Arthritis psoriatic achilles tendon spur
by Nathan Wei, MD, FACP, FACR
Nathan Wei is a nationally known board-certified rheumatologist and author of the Second Opinion Arthritis Treatment Kit. It's available exclusively at this website... not available in stores.
Click here: Second Opinion Arthritis Treatment Kit
Most cases of heel pain encountered in clinical practice are likely to have a biomechanical reason and respond to the usual treatment protocols.
Various systemic arthritides are capable of presentation as heel pain. These include the seronegative arthritides, psoriatic arthritis, Reiter’s disease, diffuse idiopathic skeletal hyperostosis, rheumatoid arthritis, fibromyalgia, and gout.
These patients may have other joint symptoms and should be questioned regarding other joint symptoms. This, in conjunction with careful imaging evaluation and laboratory testing, may provide help in proper diagnosis and treatment of these patients.
Psoriatic Arthritis (PsA) is an inflammatory arthritis that occurs in 2-7% of those with psoriasis (psoriasis affects 1-2% of population). Most have previous long history of psoriasis – and many people with psoriasis can develop arthritis. There is a high association with HLA-B27 and HIV infection.
There are five clinical types:
1) Oligoarticular and polyarthritis with distal interphalangeal joint involvement - asymmetric – usually get the classic ‘sausage’ digits (affects 50-70%).
2) Asymmetric involvement of distal interphalangeal joints of hands and feet – digits affected - usually have nail changes; progressive bone erosions frequently occur (affects 5-10%)
3) Symmetric seronegative polyarthritis resembling rheumatoid arthritis (in 15-25%; morning stiffness and fatigue are common) – usually milder/less destructive than rheumatoid arthritis and does not develop extra-articular manifestations.
4) Sacroilitis and spondylitis (in 5%; resembles ankylosing spondylitis) – spinal involvement is predominant feature
5) Arthritis mutilans (widespread destructive polyarthritis with marked bone resorption; in about 1-5%; often get osteolysis of bones in fingers and toes; frequently get back pain)
The major clinical features are:
• Male incidence is the same as females. The age range is 35-50 years (juvenile form, usually 9-12 years).
• Symptoms are variable due to different clinical types. The interphalangeal joints of the fingers and toes are most commonly involved; knee and ankle are occasionally involved.
• The arthritis precedes or occurs simultaneously with the onset of the psoriasis in about a third of cases.
• There is no relationship between severity of psoriasis and psoriatic arthritis, but the arthritis is more common in those with more severe skin lesions.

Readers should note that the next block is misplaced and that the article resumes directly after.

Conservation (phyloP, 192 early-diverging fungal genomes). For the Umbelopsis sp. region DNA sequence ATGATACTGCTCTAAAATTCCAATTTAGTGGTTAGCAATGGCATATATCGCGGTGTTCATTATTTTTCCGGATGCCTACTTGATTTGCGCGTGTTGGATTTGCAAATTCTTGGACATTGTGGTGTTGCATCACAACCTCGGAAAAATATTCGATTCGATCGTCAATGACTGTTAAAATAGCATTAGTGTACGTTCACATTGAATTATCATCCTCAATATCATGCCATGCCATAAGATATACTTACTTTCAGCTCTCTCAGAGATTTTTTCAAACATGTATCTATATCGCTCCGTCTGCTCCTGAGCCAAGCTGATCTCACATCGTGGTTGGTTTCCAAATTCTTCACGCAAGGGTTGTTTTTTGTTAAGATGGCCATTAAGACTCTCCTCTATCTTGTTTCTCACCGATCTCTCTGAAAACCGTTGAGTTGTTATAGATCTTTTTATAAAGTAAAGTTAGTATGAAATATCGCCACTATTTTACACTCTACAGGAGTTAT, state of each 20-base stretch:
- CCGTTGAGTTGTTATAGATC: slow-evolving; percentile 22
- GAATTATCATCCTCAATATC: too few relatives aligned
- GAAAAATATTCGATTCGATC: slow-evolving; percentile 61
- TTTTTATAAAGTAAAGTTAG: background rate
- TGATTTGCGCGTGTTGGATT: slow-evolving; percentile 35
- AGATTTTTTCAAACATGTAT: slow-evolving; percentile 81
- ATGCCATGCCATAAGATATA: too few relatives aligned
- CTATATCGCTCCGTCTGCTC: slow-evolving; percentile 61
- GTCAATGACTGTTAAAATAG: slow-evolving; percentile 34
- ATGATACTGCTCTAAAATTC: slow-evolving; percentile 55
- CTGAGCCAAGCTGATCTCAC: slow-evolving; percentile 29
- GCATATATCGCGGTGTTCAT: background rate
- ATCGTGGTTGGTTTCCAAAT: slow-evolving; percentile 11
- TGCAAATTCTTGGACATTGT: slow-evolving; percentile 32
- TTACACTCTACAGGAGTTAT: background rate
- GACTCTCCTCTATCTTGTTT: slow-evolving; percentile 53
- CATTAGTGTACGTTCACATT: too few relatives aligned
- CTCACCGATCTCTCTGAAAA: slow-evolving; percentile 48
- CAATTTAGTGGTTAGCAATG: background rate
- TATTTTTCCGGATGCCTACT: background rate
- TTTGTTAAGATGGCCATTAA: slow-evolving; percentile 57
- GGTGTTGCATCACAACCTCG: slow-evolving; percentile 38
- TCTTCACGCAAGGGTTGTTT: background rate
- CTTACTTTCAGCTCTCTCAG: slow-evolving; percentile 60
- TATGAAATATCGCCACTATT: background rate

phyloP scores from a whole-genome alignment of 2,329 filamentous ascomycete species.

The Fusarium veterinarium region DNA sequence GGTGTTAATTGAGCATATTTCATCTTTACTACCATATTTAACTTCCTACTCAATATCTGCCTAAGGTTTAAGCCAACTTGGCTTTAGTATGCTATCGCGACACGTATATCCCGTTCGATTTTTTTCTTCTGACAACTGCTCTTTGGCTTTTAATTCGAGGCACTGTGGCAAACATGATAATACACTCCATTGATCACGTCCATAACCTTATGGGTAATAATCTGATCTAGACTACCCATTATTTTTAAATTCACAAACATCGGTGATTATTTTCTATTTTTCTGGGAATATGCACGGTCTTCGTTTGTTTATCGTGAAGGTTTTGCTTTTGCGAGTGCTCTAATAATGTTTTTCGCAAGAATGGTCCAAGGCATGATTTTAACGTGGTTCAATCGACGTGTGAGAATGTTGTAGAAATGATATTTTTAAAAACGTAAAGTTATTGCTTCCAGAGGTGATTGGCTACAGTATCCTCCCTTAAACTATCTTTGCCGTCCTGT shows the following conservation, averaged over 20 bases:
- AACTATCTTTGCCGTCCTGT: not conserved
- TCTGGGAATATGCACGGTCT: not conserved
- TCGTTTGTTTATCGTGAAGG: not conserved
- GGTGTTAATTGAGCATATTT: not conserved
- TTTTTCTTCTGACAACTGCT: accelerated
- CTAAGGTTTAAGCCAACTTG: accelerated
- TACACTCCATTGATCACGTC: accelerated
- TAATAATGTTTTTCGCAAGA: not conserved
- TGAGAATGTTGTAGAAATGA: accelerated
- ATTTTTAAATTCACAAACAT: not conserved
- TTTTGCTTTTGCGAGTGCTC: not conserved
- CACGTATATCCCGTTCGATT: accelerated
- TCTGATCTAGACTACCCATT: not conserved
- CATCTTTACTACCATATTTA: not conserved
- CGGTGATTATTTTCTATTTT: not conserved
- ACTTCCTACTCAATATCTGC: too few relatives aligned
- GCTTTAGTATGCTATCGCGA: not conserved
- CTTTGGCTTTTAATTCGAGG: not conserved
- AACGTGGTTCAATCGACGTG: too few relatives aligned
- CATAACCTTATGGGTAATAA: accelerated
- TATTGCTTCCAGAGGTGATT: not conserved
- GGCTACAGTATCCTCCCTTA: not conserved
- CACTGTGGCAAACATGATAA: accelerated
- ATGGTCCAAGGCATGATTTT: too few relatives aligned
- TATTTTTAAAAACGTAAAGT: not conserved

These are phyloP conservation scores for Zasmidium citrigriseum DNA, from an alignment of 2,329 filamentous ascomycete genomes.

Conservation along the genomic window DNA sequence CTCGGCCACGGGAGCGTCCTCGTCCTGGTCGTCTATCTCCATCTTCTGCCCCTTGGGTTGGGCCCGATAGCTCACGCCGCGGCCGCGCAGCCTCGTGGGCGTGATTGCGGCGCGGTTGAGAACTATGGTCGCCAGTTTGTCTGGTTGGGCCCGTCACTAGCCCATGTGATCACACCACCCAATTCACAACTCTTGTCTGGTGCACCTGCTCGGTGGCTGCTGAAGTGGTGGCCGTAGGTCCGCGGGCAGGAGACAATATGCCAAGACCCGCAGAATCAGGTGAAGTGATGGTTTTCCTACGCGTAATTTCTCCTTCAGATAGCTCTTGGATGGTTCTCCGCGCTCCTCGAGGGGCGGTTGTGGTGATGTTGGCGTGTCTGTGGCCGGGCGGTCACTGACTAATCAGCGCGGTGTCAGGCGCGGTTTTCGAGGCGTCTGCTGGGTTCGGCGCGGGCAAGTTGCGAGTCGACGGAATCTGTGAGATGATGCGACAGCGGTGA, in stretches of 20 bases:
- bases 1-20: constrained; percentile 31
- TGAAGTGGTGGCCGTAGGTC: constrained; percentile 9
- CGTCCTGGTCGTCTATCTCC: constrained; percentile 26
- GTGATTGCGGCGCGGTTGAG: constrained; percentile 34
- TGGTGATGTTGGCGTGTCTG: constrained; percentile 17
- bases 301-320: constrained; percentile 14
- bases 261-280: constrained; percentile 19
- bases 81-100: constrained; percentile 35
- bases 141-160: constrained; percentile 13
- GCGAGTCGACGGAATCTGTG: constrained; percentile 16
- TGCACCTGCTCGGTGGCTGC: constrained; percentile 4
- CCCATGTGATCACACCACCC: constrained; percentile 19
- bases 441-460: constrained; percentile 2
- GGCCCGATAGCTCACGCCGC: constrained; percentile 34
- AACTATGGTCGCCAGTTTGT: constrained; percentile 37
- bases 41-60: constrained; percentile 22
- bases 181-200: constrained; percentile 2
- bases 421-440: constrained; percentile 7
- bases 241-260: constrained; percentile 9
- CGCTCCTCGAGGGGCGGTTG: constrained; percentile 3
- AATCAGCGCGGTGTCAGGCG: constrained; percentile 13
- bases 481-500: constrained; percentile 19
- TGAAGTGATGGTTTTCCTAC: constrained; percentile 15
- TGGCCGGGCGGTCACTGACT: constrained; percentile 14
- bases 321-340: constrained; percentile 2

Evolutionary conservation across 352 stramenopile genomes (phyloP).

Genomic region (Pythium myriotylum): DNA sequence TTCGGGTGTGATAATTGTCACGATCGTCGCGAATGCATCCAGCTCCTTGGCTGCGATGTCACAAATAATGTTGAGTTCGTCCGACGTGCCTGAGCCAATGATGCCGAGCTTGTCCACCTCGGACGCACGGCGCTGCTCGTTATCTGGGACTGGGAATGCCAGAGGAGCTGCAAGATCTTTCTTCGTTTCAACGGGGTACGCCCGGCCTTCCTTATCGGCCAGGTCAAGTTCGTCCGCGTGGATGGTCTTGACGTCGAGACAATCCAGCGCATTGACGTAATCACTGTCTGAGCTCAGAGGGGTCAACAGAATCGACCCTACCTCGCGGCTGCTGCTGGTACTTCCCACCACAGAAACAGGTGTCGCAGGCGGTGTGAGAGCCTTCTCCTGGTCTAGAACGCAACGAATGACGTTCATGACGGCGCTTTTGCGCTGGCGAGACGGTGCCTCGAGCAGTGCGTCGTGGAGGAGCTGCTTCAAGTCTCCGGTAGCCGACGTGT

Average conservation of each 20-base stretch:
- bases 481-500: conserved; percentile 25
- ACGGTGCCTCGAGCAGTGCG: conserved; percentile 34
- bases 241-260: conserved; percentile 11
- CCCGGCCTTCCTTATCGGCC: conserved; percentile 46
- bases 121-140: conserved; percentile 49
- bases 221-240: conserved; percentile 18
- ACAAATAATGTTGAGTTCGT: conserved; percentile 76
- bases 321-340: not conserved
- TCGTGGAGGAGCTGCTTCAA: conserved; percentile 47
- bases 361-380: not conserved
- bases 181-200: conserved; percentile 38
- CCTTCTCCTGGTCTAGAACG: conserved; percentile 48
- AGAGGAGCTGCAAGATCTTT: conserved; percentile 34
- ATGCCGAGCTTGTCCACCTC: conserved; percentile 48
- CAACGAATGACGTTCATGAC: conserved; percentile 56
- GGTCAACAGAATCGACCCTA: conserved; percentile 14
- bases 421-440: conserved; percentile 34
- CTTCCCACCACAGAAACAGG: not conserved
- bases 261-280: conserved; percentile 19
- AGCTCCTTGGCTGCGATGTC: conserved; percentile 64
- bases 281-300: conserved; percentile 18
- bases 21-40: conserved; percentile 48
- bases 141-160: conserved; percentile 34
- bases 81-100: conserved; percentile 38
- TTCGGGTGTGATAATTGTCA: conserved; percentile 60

• There is a relationship between the severity of psoriatic nail changes and arthritis. Occasionally patients have fatigue, fever, conjunctivitis and iritis.
Laboratory tests show elevated ESR, mild low white count, negative RA factor, mild anemia and a high neutrophil count in synovial fluid.
The differential diagnosis includes Reiter’s syndrome, gout, rheumatoid arthritis.
Involvement of the foot is frequent. Heel pain is the presenting feature in up to 10%.
Foot involvement is usually bilateral and asymmetric. It may be the initial presenting feature of psoriatic arthritis and usually affects the the interphalangeal joints.
Posterior tibial tendon problems may be presenting feature of psoriatic arthritis – other tendon sheaths can also be commonly involved.
X-rays of the foot show erosions (bilateral and symmetrical), bone proliferation, joint space loss (often severe), osteolysis of distal tufts, destruction of IPJ’s, and ‘pencil in a cup’ deformity of phalanges. The calcaneus will generally show proliferative and erosive changes of posterior and inferior aspects. The Achilles tendon may be thickened.
“Sausage toe” is a condition where the toe is swollen (dactylitis) due to involvement of MPJ, PIPJ and DIPJ’s.
Up to 70% of patients get plantar heel pain and other entheses also get affected.
Involvement of the plantar fascia can also occur.
Tarsal tunnel syndrome may be seen. Finally, nail changes occur in 80% with pitting, ridging, hyperkeratosis and onycholysis.
The tendon problems that occur with psoriatic arthritis may respond to steroid injection.
However, a newer treatment for tendonitis may be more effective. Percutaneous needle tenotomy is a technique where a small gauge needle is introduced using local anesthetic and ultrasound guidance. The needle is used to poke several small holes in the tendon. This procedure is called "tenotomy." Tenotomy induces an acute inflammatory response. Then, platelet rich plasma, obtained from a sample of the patient's whole blood is injected into the area where tenotomy has been performed. Platelets are cells that contain multiple healing and growth factors. The result? Normal good quality tendon tissue is stimulated to grow with natural healing.
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